BRITISH clothing retailer Aquascutum, which has its manufacturing base in Corby, has collapsed into administration, putting jobs at risk.
About 250 jobs across the 160-year-old firm, which has famously dressed Winston Churchill, and the Queen Mother, have been put at risk.
The business was bought by Jaeger’s owner Harold Tillman and its chief executive Belinda Earl in 2009 but it continued to make “significant losses” despite their efforts to turn it around, according to administrators at FRP Advisory.
Joint administrator Geoff Rowley said he hoped there were parties interested in holding discussions over purchasing the business.
The administration move comes after Mr Tillman sold a majority stake on Monday in Jaeger, whose operations were tied in with those of Aquascutum.
Aquascutum operates three high street stores - at Westfield White City, Canary Wharf and Windsor - and has a further 16 concessions, including at Harrods.
Mr Rowley said: “We are conscious of the value of the Aquascutum brand and its long-standing heritage and because of this are keen to enter into early discussions with interested parties open to purchasing the business as soon as possible.”
A statement by the Board of Aquascutum, said: “Aquascutum notes the announcement that FRP Advisory will act as administrators for the business.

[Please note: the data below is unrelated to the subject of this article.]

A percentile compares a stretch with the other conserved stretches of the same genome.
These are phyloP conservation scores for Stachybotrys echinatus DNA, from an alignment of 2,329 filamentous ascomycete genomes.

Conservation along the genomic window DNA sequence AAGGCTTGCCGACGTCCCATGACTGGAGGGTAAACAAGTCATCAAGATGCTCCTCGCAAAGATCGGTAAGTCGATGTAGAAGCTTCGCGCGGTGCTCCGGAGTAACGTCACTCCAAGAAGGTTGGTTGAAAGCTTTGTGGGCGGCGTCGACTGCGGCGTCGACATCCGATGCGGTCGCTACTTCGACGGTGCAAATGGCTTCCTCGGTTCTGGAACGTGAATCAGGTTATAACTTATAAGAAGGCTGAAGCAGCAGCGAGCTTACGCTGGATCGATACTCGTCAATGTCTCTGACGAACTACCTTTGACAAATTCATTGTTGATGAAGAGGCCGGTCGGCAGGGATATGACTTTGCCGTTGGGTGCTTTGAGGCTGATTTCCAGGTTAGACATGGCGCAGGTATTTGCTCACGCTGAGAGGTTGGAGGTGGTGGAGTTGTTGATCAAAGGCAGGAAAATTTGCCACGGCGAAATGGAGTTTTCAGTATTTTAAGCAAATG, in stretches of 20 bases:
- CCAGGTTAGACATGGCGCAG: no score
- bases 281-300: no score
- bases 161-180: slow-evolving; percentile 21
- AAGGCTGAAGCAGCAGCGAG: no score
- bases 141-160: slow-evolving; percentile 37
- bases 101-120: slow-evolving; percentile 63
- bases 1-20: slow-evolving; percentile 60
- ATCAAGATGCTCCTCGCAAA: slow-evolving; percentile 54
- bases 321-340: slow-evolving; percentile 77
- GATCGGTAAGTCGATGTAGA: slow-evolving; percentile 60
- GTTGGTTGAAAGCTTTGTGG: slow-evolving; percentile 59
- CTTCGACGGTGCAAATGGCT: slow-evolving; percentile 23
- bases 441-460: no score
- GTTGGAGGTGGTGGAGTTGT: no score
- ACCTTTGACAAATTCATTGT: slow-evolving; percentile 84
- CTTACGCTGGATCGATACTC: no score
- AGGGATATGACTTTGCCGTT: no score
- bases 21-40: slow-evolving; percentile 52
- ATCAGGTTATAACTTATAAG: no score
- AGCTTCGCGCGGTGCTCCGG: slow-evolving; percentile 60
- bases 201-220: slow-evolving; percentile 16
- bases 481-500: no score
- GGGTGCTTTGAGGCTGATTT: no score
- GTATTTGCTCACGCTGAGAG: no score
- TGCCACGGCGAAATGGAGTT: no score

“Harold Tillman and Belinda Earl acquired the business in 2009, when it had made losses of approximately £24 million the previous year.
“During the next three years, Aquascutum’s shareholders invested heavily – circa £30 million – in its turnaround. Likewise, the senior management team have worked tirelessly to develop and build the Aquascutum brand and offer.
“The challenging conditions in the UK, however, has unfortunately meant that the team have been unable to successfully turn the business around which has ultimately resulted in its administration. The Board hopes that under FRP Advisory, the business will be disposed of successfully.”